Saturday, May 4, 2013

QUICK TAKE REVIEW BLONDE Ambitions By Beverly Creasey

LEGALLY BLONDE The Musical (at Next Door Center for the Arts through May 18th) is the cautionary tale of a California sorority sister named Elle who uses her feminine wiles to get into Harvard Law School because her ex is there. The Reese Witherspoon movie proved that there is comic gold to be mined from such a ditsy premise—so naturally it became a musical (book by Heather Hatch/ music by Laurence O’Keefe & Neil Benjamin)!

The good news in director James Tallach’s wildly inventive production is that the singing, for the most part, is strong, with scene stealing sparkle from Liliane Klein as Paulette, Elle’s hairdresser buddy. Once Elle (Ashley Korelewski) gets her “perky” on, she’s a delight, too. Her Delta Nu pals, who function as an imaginary “Greek” cheerleading chorus, are dynamite from the get go, with show stopping antics from Jackie Theoharis and Kerri Wilson in the hilariously instructive “Bend and Snap.”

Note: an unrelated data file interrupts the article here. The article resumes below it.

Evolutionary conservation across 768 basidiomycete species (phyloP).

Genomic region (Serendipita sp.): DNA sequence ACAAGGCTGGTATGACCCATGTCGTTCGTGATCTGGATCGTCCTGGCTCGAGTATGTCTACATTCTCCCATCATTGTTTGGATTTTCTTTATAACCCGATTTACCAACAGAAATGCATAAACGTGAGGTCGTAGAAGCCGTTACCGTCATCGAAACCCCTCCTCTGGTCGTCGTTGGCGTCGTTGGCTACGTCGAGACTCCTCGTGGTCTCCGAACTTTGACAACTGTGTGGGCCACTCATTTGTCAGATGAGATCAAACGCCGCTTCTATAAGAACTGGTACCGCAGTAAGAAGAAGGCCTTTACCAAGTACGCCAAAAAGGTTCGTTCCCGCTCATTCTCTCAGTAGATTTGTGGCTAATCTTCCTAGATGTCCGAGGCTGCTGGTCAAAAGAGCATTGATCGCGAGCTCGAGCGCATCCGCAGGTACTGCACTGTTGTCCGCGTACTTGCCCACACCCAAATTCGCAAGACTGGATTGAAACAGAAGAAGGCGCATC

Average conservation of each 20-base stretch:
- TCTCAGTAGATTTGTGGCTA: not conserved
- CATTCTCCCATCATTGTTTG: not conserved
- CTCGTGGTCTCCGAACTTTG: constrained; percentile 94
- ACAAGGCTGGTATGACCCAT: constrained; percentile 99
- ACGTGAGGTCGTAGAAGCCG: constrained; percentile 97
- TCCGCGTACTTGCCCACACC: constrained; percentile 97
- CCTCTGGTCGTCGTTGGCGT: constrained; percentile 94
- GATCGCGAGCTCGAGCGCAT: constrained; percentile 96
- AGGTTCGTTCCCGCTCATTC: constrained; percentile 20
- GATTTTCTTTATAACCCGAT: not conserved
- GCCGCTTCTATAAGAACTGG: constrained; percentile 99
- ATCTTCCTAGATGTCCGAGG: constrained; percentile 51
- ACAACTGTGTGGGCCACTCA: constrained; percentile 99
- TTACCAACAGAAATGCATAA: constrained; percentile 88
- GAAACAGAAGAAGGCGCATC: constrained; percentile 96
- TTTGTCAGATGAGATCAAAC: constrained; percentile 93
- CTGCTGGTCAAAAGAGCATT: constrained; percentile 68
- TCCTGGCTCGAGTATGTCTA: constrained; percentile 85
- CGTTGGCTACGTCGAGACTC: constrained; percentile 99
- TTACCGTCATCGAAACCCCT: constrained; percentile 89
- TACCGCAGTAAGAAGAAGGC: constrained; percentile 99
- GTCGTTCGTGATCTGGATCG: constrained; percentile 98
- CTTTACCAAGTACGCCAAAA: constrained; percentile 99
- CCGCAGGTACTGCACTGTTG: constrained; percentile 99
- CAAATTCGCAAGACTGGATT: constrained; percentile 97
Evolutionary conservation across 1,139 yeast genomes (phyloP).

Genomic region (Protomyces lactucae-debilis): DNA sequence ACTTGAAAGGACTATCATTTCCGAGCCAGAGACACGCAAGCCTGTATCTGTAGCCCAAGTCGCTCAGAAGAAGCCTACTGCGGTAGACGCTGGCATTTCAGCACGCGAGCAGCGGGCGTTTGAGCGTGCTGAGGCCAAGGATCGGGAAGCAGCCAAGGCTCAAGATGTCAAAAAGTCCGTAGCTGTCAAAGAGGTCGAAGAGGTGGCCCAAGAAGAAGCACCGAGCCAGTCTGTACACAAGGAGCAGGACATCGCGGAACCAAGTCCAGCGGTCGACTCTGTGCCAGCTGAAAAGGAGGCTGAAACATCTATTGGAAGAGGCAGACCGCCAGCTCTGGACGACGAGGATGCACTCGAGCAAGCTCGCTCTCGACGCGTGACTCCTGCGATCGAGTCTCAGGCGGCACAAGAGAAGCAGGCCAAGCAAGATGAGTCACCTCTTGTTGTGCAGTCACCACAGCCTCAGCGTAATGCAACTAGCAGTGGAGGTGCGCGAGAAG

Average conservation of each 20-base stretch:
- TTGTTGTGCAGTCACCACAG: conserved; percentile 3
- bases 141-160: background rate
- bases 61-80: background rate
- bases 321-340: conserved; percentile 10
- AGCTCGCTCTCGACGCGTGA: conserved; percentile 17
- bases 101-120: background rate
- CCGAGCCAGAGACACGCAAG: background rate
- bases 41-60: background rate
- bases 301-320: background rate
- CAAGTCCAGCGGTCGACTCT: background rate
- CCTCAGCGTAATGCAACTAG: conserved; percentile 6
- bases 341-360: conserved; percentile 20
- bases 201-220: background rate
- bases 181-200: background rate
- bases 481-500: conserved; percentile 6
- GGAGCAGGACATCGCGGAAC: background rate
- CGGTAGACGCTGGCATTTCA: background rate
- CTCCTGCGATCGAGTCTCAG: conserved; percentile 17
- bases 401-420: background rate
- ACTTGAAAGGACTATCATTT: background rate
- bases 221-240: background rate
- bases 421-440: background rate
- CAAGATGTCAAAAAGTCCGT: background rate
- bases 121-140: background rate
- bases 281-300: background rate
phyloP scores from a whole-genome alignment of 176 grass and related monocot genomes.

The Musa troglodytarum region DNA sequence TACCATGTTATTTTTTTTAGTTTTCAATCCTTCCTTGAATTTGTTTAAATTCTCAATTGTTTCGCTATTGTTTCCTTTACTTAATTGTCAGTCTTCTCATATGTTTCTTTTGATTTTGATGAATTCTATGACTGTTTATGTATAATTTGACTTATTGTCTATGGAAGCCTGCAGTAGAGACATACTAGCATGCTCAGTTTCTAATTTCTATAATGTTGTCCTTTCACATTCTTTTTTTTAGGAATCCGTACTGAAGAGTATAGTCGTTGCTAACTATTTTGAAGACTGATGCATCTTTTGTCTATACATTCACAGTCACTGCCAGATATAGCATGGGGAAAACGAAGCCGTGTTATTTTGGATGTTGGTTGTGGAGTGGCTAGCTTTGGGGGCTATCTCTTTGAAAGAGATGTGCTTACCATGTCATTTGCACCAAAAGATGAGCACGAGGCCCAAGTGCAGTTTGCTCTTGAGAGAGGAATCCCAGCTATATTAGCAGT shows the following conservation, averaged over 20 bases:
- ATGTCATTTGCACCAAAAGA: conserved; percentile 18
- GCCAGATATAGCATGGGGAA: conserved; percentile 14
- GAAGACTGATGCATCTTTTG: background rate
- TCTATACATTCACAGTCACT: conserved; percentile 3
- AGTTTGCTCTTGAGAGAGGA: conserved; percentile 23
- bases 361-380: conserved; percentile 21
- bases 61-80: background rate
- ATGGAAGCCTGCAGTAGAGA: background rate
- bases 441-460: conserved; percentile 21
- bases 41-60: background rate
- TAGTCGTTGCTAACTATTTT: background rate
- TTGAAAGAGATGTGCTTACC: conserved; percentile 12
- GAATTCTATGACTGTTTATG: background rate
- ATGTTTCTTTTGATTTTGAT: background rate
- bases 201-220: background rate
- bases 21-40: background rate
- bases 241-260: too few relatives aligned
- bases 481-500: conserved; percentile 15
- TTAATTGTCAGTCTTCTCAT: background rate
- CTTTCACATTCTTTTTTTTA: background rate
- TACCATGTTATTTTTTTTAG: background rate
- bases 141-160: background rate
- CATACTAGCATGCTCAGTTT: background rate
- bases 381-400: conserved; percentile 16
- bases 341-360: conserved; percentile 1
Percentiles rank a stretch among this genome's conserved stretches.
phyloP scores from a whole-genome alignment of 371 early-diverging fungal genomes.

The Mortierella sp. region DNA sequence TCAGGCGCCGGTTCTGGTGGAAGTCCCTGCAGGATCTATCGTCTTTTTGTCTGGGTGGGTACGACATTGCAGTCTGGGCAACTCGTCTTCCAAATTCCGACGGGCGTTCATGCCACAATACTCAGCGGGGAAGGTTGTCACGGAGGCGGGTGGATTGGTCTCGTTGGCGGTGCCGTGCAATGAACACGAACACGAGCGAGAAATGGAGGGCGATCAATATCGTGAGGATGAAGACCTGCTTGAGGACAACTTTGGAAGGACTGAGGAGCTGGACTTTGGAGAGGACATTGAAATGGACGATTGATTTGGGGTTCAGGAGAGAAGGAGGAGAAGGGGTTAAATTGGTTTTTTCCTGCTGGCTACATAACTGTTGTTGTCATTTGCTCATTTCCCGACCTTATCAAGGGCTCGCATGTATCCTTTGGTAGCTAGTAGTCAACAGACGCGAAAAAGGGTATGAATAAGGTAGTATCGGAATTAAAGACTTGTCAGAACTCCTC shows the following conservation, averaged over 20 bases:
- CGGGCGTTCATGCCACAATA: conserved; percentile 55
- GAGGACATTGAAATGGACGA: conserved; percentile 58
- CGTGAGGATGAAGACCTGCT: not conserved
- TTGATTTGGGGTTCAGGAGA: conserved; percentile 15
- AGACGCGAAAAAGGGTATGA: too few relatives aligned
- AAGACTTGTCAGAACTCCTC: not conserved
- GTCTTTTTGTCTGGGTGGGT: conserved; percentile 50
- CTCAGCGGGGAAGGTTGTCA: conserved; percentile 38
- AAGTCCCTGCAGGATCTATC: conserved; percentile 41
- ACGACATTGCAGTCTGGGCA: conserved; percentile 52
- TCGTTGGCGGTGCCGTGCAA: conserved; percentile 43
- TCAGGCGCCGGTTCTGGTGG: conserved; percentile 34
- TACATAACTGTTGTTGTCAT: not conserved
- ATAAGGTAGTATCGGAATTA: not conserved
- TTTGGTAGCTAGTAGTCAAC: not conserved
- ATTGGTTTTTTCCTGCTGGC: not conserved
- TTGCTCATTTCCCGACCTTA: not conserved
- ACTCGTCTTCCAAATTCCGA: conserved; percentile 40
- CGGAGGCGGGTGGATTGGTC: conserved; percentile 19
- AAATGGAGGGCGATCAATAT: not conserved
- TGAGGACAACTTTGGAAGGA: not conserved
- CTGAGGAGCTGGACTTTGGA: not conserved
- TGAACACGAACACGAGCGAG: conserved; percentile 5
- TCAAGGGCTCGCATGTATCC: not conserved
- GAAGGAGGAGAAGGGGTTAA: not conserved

Tallach’s ensemble is a powerhouse, with standout performances from Peter S. Adams as the ferocious law professor, from Kevin Cirone as Elle’s shallow ex, from Abbey Casey as the butch women’s libber, from Anne Olmstead as the unjustly accused, from Scott Cohen as the dazzled Admissions officer and from Jesse Coleman as Paulette’s dreamboat, just to name a few. Lauren Hall’s choreography has lots of surprises, like her outrageous spring break shenanigans. By Act II, I was grooving to the music (Matt Stern, music dir.) and laughing myself silly over the “Gay or European?” conundrum.

Unfortunately, the actors are performing at a disadvantage, with makeshift costumes on an incomplete set. You don’t need much, as the North Shore Music Theatre proved last summer in the round: A couple of Harvard pennants, a Malibu road sign and the great seal of Massachusetts would have done the trick to set the scenes. As it is, alas, Next Door’s LEGALLY BLONDE looks like a first rate cast in a second rate production. That’s not fair to the actors (not to mention the audience).